Can Kentucky Stop Nonprofits from Abandoning Pension Obligations?
The Kentucky Retirement System -- the worst-funded in the nation -- is appealing a ruling that allowed a nonprofit to leave the state with its unfunded pension liabilities.
The Kentucky Retirement System is appealing a judge’s decision that allowed one of the employers in its membership to abandon the underfunded system as part of its bankruptcy restructuring.
A federal judge ruled on May 30 that Seven Counties Services, a health services provider, could leave the pension system because it qualified as a nonprofit corporation rather than a government entity.
Citing the 1963 federal Community Health Act, which was designed to begin the privatization of mental health services, the opinion said that Seven Counties was a result of the “metamorphosis from state-run mental health services to a community-based, private non-profit structure.” The ruling could clear the way for other similarly financially strapped institutions across the state to do the same. The state has a total of 13 community mental health centers that could qualify as nonprofits and opt to leave the system.
The retirement system’s board of trustees voted 12-0 on June 11 in a closed-door meeting to appeal the ruling. State lawmakers and Gov. Steve Beshear had publicly urged the board to do so in the weeks before the meeting.
Kentucky has the worst-funded retirement system in the country, holding roughly 23 percent of the money it has promised to pay its current workers and retirees in retirement benefits. That means the state system, not including police and fire employees and teachers, has roughly $8.7 billion in unfunded liabilities, according to the most recent actuarial report. About $91 million of that is attributed to Seven Counties and the retirement system would have to cover that cost if the agency is actually allowed to exit.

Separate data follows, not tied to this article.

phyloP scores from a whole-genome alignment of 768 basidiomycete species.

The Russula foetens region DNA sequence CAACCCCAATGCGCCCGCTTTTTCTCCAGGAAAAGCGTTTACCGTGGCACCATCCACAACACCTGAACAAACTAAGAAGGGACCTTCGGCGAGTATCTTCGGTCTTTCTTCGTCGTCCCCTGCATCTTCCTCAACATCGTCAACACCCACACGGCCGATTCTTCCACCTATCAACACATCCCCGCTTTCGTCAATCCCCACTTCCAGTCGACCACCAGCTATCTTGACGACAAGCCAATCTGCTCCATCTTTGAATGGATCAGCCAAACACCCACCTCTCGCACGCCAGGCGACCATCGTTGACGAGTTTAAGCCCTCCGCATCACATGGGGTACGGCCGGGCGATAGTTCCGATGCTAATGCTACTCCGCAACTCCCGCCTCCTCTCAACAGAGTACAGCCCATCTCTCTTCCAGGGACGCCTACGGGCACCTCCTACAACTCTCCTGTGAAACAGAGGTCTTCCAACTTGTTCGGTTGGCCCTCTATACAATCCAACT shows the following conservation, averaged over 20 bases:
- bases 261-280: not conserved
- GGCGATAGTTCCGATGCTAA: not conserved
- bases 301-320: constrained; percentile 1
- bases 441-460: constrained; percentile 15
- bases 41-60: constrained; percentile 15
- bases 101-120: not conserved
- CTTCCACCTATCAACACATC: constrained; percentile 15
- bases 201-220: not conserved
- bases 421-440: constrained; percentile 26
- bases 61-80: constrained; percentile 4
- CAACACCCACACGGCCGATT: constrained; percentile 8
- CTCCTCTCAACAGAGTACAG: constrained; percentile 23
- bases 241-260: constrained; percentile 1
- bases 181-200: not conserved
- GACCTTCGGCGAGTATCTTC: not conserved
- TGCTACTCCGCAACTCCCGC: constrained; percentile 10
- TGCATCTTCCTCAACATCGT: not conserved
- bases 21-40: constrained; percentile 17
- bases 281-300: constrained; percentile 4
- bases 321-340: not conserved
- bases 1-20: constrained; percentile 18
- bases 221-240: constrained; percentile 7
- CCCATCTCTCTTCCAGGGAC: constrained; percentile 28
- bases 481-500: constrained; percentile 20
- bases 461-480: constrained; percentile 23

Some have said covering that $8.7 billion would drive up what state government employers across the state would have to put in annually to the pension fund to keep it solvent. By some estimates, governments would collectively spend more than 38 percent of their payroll costs next year on retiree payments alone. That’s up from 5.9 percent in 2006.
Jim Carroll, co-founder of the 3,600-member Facebook group Kentucky Government Retirees, said his group is “gratified” that the retirement board has voted to appeal the Seven Counties Services bankruptcy ruling. “As stakeholders, we are pleased that the board had moved to protect the long-term viability of the financially troubled [retirement] fund,” he said in an emailed statement.
But others are more skeptical, saying the state retirement system was already in a “death spiral” before the bankruptcy ruling. Chris Tobe, a Louisville-area pension investment consultant, noted that state employer contributions into the pension fund this year have collectively been only about half of what is actuarially recommended. That means the 23 percent funded ratio will likely sink lower after this year.
“The appeal is a desperate measure to try to prevent any of the other 12 mental health agencies from jumping ship,” Tobe said.
We invite you to discuss and comment on this article using social media.
LATEST FINANCE HEADLINES
The Week in Public Finance: Ballmer's Data Trove, Grading Pension Health and a New Muni Bond Threat3 days ago
When Students Take Out Loans, Some States Do the Math for Them5 days ago
As the Clock Ticks, Senate Stalls on State-Run Retirement Plans5 days ago
Is It Time to Adopt a Less-Is-More Approach to Community Development Block Grants?6 days ago
Can We Tax Away the Opioid Crisis?1 week ago
Calling the Budget 'Bull-You-Know-What,' West Virginia Governor Vetoes It1 week ago
Crash Course in Fidelity Bonds